2021-10-28 09:00:08 作者：天瓯智库 来源：信德网
意大利的西方修道院 Carlo Marino摄
本笃会准则由努西亚的圣本笃（公元 480-547 年）于 6 世纪发明，其精神概括为格言：“平和”和传统的“祈祷和工作”，修道院提供了特别人性化的设施给生病的修士和修女，这种准则有时也适用于在家的平信徒，以及来自团体以外的客人。关于如何保持和恢复健康的关键医学原则被吸收到修道院的生活方式中，尤其体现在饮食调节的实践中，人们认为通过调节饮食可以确保人体内适当的体液平衡来预防疾病。因此，保持身体健康在修道院团体中很重要，这表明，与人们对于中世纪宗教的许多传统印象相反，修士和修女并没有忽视他们的身体。
古代药店草药容器 Carlo Marino摄
另一方面，中世纪医学，特别是在中世纪后半期（公元 1100 至 1500 年 ，中国的元明时期），成为正式的理论知识体系并在大学中制度化。中世纪医学将疾病归咎于罪恶行为，而不是自然原因，疾病只与罪行有关是相当普遍的观点，即人类罹患疾病是因为从上帝之国堕入世俗的结果。中世纪医学还认识到疾病会在人与人之间传播，某些生活方式可能会导致健康不佳，而且有些人会比别人更容易得病。
希腊医学基础来自一份文集，今天称之为《希波克拉底文集》。《希波克拉底文集》体现在现代医学中，以“希波克拉底誓言”或“不做害人之事（Do No Harm）”最为著名。
西方古代药店 Carlo Marino摄
希波克拉底的医学知识被记录在《希波克拉底文集》中，因此医生被要求有文化。关于饮食、手术和药物的知识构成了医学学习的基础，罗马帝国时期的希腊医生、哲学家盖伦（公元 129-216 年）基于这些写出了自己的著作。
药柜 Carlo Marino摄
位于意大利南部城市萨勒诺的第勒尼安海湾的萨勒诺医学院（建于公元 9 世纪），在其附近的蒙特卡西诺修道院里，从希腊语和阿拉伯语翻译而来的世界医学文献一应俱全 。萨勒尼坦的大师们逐渐建立了一套标准，被称为医学技艺或小技艺，成为几个世纪以来欧洲医学教育的基础。
Similarity between Medical knowledge in western Monasteries
and Traditional Chinese Medicine
Middle Ages in Europe corresponds to the period of time between the Northern and Southern dynasties and Ming Dynasties in China.
The origins of traditional Chinese medicine can be traced to Shen Nong Shi, a mythological figure from about 5,000 years ago and is considered the third oldest form of medicine and second most used medical system next to Western medicine. Its philosophy is rooted in the ancient philosophy of Taoism.
Chinese medicine views the body and further, the whole person, as a unified organic whole. Spiritual, mental, emotional and physical aspects are all seen as interrelated and interdependent. This perhaps explains why some people see Chinese Medicine as a holistic therapy. On the other side, the western doctor observes the facts before him and uses the current physiological theories to explain them. He separates the various systems and organs of the body and delves deeper and deeper into the particles that comprise matter.
The first Christian contacts with China were forged by the monks of the Eastern Church of Syria in the seventh century, under the Tang dynasty. The Chinese gave their faith the name ‘Jingjao’, ‘religion of light’.
Until the ninth century these monks were able to found monasteries and communities. All trace of them subsequently disappeared. The monastic orders of the Latin Church played no part in the first missionary encounters, and it was not until the end of the nineteenth century that they arrived in the Empire of the Centre.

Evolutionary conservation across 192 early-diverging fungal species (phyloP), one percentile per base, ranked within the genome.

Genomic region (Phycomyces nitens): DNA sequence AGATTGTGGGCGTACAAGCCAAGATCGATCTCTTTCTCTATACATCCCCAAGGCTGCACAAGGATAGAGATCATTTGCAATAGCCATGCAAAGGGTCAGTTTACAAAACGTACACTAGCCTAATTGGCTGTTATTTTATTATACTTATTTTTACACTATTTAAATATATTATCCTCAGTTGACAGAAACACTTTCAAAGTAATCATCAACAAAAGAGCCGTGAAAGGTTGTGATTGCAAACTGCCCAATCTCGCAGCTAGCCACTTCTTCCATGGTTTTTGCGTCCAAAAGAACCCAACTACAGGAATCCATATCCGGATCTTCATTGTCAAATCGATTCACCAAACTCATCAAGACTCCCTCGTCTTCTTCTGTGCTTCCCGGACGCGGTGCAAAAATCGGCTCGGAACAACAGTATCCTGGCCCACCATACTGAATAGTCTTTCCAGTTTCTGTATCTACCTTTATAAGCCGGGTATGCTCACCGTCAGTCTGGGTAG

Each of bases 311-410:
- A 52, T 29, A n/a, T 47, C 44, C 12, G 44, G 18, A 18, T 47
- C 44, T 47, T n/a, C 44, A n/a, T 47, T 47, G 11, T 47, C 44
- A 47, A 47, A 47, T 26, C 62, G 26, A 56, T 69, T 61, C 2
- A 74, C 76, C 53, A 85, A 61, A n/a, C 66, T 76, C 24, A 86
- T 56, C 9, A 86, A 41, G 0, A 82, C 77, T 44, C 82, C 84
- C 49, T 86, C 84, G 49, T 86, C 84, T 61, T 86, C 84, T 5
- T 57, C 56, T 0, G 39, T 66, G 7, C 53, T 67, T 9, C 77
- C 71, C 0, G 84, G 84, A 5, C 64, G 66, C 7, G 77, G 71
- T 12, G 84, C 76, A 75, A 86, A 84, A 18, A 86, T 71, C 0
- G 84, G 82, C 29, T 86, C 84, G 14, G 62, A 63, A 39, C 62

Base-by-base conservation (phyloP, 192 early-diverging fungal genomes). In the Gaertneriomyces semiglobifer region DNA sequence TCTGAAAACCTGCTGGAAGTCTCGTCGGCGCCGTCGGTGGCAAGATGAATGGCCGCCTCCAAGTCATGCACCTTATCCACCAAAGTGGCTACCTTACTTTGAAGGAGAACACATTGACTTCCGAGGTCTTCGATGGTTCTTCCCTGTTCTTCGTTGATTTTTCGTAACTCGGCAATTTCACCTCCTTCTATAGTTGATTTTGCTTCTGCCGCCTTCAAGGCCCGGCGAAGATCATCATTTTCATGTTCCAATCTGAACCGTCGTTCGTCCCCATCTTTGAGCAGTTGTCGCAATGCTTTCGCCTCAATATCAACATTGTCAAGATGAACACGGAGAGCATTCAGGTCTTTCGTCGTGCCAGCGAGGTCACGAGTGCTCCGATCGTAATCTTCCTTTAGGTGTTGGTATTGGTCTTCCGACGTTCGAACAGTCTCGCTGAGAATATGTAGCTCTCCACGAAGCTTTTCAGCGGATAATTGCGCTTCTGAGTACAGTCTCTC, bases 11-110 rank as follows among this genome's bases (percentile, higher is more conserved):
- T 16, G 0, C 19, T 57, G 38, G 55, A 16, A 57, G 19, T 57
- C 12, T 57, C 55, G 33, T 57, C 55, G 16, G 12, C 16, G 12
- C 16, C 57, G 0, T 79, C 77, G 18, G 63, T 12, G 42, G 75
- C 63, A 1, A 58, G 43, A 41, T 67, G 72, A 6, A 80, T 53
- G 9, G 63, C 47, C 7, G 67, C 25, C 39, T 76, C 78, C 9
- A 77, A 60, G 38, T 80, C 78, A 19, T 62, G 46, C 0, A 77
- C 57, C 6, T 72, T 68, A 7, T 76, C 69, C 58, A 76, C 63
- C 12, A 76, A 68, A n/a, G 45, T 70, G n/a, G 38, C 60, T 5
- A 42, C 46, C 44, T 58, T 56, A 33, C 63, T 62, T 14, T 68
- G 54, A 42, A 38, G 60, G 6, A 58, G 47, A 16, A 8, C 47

The fall of the Roman Empire 476 A.D., at the time of Northern and Southern dynasties (Chinese: 南北朝; pinyin: Nán-Běi Cháo) was the first steps of Monasteries in Europe.
Monasteries were among the most important sites for the care of the sick and the dissemination of medical knowledge and the medical preoccupations of monastic communities reflect the fundamental Christian duty of visiting the sick, they also resulted from the self-contained character of these communities and their role as centers of learning.
From the invention of the Benedictine Rule, written by Benedict of Nursia (480-547 AD) in the sixth century, whose spirit is summed up in the motto: "peace" and the traditional "pray and work", monasteries offered specially personalized facilities to sick monks and nuns, and such provision was sometimes extended to resident lay people, as well as to guests from outside the community. Key medical principles about how to maintain and restore health were assimilated into the monastic way of life, shown particularly in the practice of the regulation of the diet, which was understood to prevent ill health by ensuring the proper humoral balance within a person’s body. Physical health, therefore, was important in monastic communities, indicating that, in contrast to much historical thinking about medieval religious, monks and nuns did not repudiate their bodies.
Medieval medicine in Western Europe was composed of a mixture of pseudoscientific ideas from antiquity. In the Early Middle Ages, following the fall of the Western Roman Empire, standard medical knowledge was based essentially upon surviving Greek and Roman texts, preserved in monasteries and elsewhere. Medieval medicine is widely misinterpreted, thought of as a uniform attitude composed of placing hopes in the church and God to heal all sicknesses, while sickness itself exists as a product of destiny, sin, and astral influences as physical causes.